Last week, a New York judge called a halt on Actavis' plan to pull Namenda off the market, throwing off its strategy for switching patients to a newer extended-release version.
Combining Actavis and Allergan will be no easy task, but the companies think their new leadership team can get the job done. Tuesday, they announced a supporting cast for CEO Brent Saunders, who will play the lead role in his biggest challenge yet.
A federal judge in New York has decided Actavis CEO Brent Saunders' plan to move patients to a new version of its Alzheimer's treatment Namenda IR by stopping production on the older, patent-threatened version is not so clever. The court will order the drugmaker to keep making it for now.
With a months-long hostile pursuit from Valeant and failed talks to buy North Carolina's Salix, Allergan had already been on an M&A roller coaster this year before finally agreeing to sell itself to Actavis last month. And options traders, for one, are afraid the ride's not over yet.
California's Allergan desperately wanted to avoid a hostile takeover by Valeant, fearful it would ravage its R&D operations in favor of its marketing oriented approach to the business. So it turned to Actavis as a white knight. But Actavis is also known to cut jobs with impunity to make deals pay and Allergan need look only a few miles down the road for proof of that as Actavis prepares to lay off 200 at it operations in Corona, CA.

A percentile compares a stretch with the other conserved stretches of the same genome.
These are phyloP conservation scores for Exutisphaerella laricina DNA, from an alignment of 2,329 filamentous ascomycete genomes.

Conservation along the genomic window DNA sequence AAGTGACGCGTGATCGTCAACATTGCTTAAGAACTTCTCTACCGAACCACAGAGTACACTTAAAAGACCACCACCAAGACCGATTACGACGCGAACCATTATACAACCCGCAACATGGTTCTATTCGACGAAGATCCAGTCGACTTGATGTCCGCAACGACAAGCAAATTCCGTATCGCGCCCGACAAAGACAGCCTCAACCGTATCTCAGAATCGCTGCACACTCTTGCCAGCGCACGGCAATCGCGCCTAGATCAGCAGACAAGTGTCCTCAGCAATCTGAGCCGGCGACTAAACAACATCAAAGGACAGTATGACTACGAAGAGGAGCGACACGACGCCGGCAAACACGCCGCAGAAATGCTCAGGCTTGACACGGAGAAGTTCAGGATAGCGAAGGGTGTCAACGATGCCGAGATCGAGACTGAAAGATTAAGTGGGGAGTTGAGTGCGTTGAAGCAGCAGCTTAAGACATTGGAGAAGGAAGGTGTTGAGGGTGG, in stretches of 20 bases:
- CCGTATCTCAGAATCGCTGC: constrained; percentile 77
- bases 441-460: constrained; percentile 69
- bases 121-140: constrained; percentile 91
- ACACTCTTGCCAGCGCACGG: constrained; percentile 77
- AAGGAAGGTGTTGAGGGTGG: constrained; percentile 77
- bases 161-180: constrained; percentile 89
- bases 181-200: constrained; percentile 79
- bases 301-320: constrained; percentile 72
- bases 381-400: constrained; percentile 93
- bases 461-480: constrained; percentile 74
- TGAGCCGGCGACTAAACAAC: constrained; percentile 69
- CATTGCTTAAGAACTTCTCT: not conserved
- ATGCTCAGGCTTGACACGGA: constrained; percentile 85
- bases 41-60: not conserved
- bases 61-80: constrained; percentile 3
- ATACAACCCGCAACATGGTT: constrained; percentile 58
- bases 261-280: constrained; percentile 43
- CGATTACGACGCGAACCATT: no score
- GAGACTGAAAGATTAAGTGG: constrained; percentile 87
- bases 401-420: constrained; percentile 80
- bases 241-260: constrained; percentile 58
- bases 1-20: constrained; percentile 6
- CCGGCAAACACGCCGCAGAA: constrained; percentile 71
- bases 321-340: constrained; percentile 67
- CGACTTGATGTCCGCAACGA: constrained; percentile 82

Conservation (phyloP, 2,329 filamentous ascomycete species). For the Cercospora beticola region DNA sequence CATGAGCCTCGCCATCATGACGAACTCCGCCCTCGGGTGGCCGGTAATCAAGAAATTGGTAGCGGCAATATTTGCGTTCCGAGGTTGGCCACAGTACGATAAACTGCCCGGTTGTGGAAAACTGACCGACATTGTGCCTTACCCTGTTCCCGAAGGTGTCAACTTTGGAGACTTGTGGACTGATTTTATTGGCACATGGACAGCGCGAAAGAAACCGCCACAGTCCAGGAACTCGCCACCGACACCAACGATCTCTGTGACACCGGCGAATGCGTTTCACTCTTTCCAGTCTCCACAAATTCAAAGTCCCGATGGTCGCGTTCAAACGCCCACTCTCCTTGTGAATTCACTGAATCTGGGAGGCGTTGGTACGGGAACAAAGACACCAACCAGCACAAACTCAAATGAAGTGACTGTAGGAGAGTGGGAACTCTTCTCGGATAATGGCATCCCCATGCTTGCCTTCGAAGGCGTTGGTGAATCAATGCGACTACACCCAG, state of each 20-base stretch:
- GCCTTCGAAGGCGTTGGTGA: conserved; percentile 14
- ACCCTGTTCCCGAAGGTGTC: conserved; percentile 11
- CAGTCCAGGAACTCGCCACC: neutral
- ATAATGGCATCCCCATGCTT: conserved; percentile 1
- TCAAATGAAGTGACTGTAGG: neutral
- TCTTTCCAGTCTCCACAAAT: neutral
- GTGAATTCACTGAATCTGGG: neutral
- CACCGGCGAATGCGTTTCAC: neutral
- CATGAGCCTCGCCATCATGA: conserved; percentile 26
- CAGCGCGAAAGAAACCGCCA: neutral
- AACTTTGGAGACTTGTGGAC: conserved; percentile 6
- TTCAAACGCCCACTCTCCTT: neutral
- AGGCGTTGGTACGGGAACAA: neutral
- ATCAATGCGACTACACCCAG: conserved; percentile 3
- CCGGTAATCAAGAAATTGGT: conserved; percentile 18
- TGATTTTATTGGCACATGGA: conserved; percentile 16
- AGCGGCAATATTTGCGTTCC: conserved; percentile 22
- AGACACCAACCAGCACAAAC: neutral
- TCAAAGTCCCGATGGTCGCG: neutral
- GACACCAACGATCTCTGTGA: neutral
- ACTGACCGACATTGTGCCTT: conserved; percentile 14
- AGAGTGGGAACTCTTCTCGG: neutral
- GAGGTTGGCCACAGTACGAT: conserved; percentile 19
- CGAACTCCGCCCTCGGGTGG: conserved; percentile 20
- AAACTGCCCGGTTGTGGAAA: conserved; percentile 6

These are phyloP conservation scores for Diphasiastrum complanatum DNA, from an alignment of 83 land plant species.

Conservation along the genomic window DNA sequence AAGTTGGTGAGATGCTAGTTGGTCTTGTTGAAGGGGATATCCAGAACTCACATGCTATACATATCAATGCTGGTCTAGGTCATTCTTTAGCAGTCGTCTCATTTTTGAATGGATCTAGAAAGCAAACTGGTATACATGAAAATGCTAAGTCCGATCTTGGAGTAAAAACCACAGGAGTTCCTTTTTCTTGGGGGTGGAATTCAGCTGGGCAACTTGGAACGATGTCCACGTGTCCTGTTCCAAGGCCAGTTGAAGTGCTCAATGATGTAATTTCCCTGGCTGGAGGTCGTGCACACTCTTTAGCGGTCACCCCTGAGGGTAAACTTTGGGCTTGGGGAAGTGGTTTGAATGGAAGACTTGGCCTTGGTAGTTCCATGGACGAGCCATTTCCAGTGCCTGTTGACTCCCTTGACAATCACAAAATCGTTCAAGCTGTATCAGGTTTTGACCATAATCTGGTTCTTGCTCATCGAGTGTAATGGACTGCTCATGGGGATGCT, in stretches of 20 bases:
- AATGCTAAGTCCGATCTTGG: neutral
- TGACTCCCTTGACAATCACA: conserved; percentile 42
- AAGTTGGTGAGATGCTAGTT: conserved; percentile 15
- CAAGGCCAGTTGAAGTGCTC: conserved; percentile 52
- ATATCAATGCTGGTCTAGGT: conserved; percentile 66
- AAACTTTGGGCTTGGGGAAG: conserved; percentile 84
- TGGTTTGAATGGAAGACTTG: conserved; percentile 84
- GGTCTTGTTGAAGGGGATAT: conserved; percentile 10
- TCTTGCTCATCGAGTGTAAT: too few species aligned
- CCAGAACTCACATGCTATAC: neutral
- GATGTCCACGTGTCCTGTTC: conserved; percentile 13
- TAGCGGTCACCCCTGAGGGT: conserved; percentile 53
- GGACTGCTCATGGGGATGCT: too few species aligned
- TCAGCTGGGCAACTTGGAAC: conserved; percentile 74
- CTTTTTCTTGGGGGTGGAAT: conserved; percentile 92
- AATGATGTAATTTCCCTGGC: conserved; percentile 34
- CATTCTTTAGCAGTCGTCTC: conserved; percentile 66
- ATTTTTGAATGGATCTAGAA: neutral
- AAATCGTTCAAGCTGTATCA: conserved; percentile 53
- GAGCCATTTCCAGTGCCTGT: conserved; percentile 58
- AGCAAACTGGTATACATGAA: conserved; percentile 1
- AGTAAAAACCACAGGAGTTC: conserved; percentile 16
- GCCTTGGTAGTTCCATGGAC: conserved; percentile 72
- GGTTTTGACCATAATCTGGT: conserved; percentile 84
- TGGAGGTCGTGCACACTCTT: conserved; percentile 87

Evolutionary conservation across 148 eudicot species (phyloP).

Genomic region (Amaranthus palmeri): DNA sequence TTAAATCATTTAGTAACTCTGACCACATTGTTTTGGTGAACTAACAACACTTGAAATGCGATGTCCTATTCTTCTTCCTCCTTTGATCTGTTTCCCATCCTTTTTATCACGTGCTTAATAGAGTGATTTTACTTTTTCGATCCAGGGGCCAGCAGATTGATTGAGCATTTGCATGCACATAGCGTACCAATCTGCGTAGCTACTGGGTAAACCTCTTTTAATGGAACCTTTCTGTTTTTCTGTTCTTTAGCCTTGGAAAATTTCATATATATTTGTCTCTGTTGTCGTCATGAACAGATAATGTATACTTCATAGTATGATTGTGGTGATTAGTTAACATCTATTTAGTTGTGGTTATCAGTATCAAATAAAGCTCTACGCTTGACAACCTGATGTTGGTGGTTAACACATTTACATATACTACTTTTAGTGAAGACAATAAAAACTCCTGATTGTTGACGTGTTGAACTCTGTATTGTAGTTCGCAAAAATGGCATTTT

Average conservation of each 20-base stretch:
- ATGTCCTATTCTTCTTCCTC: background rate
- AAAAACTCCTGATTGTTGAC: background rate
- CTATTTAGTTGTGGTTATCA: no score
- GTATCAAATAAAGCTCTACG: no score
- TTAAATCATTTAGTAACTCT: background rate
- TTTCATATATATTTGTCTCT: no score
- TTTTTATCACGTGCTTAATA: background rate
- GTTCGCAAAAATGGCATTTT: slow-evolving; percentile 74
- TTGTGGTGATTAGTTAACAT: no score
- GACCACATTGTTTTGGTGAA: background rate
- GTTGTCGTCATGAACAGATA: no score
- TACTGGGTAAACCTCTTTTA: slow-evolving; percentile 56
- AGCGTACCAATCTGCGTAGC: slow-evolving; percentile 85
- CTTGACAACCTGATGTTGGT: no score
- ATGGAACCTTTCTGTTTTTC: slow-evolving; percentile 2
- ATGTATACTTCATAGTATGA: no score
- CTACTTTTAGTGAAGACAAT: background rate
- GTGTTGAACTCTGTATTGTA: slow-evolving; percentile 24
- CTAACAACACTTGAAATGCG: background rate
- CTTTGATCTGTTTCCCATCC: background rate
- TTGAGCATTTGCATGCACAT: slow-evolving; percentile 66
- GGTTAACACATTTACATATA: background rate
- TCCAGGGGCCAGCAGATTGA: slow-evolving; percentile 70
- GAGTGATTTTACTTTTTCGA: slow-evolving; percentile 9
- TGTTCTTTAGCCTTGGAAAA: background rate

Actavis has a lot to do as it works to bring new acquisition Allergan into the fold. And finding ways to grow the California company's products in China is high on the list.
With the excitement over Actavis' white-knight swoop-in for Allergan out of the way, it's time to take a closer look at the transaction--and how it compares with Valeant's proposed Allergan tie-up.
With Actavis and Allergan's deal agreement, the Botox maker is getting what it's wanted for months--a way to thwart hostile bidder Valeant. And Actavis? It's getting a glimpse of a future that holds $23 billion in annual revenue, and that would officially punch its ticket into Big Pharma.
A months-long pursuit of Allergan may be about to come to a close for Valeant and activist investor Bill Ackman--but not with the results they were hoping for.
While the industry is fixated on whether Actavis will save Allergan from a hostile takeover by Valeant or whether Pfizer might be sizing up a run at Actavis, there was a development Thursday that holds huge upside potential for Actavis. That was the FDA's decision to reclassify Mallinckrodt's Concerta generic as not making the grade in equivalence.